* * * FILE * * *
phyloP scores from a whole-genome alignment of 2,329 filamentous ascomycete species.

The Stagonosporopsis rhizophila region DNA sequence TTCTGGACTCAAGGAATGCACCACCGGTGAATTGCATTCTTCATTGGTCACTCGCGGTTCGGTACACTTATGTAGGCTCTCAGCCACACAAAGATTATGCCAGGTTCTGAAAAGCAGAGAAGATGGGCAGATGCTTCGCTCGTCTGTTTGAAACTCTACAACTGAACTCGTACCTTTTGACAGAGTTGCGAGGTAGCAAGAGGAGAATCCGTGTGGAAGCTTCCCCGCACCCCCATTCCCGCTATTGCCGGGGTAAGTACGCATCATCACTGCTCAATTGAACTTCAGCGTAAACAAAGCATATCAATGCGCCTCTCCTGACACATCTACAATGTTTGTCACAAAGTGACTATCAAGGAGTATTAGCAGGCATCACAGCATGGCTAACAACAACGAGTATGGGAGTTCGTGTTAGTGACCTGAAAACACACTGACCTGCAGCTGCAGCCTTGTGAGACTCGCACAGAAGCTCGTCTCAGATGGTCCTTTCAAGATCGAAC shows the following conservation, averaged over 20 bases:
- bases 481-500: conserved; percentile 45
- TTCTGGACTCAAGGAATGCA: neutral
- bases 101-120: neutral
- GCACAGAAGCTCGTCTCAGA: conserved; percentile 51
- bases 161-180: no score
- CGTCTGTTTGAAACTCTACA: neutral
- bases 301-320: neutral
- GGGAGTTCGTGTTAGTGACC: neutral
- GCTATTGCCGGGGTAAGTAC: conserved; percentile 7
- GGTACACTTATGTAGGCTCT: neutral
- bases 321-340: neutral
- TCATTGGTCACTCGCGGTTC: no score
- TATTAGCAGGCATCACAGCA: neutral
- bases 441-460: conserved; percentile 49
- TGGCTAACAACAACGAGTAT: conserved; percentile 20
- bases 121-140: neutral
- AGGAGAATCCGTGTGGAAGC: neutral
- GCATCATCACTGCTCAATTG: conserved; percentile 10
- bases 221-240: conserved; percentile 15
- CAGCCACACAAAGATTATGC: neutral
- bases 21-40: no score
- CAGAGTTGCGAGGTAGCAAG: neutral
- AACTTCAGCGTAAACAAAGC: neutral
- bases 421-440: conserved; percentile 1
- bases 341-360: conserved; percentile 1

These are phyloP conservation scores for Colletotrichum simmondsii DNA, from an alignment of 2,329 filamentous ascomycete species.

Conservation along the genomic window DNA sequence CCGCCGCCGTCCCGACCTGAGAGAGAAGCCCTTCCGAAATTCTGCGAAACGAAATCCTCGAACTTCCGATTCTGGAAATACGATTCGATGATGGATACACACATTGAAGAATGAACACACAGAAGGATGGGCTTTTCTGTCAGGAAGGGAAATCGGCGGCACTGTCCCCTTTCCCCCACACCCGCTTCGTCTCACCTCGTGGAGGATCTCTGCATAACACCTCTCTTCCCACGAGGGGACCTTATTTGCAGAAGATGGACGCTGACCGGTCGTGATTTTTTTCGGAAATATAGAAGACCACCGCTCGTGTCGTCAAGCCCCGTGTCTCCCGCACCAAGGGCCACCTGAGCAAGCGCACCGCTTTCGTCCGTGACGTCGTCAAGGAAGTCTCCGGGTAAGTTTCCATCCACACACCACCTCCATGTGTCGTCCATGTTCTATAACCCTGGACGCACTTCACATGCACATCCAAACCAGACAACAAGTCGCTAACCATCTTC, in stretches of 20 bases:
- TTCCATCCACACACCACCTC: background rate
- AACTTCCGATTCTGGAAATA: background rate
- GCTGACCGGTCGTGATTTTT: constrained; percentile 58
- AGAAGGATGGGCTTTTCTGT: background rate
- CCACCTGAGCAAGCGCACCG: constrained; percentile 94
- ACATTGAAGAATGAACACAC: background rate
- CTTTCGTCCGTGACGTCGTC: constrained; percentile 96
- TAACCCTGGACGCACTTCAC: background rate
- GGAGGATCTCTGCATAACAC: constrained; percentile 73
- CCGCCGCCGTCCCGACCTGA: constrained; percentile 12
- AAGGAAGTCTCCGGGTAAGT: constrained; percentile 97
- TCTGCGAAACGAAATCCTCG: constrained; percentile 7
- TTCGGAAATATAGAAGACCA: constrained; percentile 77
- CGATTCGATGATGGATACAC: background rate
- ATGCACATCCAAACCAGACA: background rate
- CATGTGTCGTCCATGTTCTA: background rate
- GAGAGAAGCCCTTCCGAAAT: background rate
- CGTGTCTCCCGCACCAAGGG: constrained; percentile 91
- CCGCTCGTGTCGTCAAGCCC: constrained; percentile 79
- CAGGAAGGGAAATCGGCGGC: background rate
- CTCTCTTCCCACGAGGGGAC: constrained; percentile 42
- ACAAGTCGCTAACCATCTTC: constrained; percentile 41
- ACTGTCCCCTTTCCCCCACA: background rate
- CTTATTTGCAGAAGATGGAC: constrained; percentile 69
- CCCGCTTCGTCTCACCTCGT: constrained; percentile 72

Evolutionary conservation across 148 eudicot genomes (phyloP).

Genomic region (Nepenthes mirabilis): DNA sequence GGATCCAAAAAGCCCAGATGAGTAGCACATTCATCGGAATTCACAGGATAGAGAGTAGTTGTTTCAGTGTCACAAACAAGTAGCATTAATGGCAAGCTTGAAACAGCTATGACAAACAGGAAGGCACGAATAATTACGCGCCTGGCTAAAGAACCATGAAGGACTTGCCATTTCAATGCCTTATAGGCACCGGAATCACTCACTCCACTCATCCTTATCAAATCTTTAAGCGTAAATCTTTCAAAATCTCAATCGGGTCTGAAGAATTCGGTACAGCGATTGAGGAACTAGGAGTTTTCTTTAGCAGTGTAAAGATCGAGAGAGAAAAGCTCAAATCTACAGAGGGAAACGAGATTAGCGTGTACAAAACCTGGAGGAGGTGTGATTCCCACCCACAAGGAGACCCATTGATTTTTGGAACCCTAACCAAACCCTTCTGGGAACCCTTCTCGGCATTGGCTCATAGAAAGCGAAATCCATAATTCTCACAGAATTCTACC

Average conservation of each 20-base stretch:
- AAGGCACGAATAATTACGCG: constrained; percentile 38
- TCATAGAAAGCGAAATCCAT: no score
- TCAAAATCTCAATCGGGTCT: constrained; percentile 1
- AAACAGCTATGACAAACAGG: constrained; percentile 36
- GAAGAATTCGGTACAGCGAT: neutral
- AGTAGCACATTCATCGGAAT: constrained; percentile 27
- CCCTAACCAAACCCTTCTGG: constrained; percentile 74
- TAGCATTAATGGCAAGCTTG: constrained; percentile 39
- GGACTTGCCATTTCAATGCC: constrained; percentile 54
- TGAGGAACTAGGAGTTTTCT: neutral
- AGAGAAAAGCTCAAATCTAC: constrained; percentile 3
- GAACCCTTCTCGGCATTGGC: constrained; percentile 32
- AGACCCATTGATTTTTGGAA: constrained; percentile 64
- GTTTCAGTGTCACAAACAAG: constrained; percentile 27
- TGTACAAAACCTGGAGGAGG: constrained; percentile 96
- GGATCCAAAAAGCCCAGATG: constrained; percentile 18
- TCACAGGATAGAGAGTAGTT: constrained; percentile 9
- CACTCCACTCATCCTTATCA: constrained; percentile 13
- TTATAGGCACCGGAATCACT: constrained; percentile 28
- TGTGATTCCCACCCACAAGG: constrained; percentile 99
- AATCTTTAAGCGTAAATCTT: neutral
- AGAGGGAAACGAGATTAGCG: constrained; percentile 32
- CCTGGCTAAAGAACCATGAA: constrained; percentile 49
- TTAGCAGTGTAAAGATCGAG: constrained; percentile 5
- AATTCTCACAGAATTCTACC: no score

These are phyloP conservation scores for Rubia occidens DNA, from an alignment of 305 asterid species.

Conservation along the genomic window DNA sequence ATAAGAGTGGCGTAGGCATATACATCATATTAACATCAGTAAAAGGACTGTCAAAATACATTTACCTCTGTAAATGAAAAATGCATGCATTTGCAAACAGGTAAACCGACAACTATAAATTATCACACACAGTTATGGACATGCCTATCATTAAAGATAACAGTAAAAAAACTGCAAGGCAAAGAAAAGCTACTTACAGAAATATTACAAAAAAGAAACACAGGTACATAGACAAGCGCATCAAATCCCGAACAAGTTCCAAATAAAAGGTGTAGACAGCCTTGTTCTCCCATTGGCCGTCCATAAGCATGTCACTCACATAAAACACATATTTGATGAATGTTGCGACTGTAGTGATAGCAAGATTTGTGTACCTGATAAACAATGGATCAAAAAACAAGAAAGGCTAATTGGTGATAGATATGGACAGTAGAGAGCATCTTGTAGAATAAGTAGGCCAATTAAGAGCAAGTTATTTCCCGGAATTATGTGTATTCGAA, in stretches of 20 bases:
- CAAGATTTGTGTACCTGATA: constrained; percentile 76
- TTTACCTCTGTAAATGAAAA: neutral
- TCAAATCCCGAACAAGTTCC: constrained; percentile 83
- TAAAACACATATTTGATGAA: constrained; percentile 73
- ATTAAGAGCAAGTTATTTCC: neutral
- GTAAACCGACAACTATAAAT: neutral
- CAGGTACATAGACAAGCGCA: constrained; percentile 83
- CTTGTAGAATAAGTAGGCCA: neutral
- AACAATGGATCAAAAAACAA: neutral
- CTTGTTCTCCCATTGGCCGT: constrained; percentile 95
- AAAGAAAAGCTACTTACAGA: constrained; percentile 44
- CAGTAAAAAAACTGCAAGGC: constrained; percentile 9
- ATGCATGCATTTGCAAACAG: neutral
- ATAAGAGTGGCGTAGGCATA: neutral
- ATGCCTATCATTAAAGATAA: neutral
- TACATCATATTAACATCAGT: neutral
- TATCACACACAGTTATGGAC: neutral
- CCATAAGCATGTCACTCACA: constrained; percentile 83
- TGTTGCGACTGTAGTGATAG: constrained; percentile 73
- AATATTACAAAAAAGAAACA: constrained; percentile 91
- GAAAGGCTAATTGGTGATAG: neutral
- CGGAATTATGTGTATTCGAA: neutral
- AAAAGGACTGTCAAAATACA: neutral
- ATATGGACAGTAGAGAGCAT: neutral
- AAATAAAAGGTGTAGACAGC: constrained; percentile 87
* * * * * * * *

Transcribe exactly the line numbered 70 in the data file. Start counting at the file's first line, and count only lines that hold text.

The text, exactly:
- AGACCCATTGATTTTTGGAA: constrained; percentile 64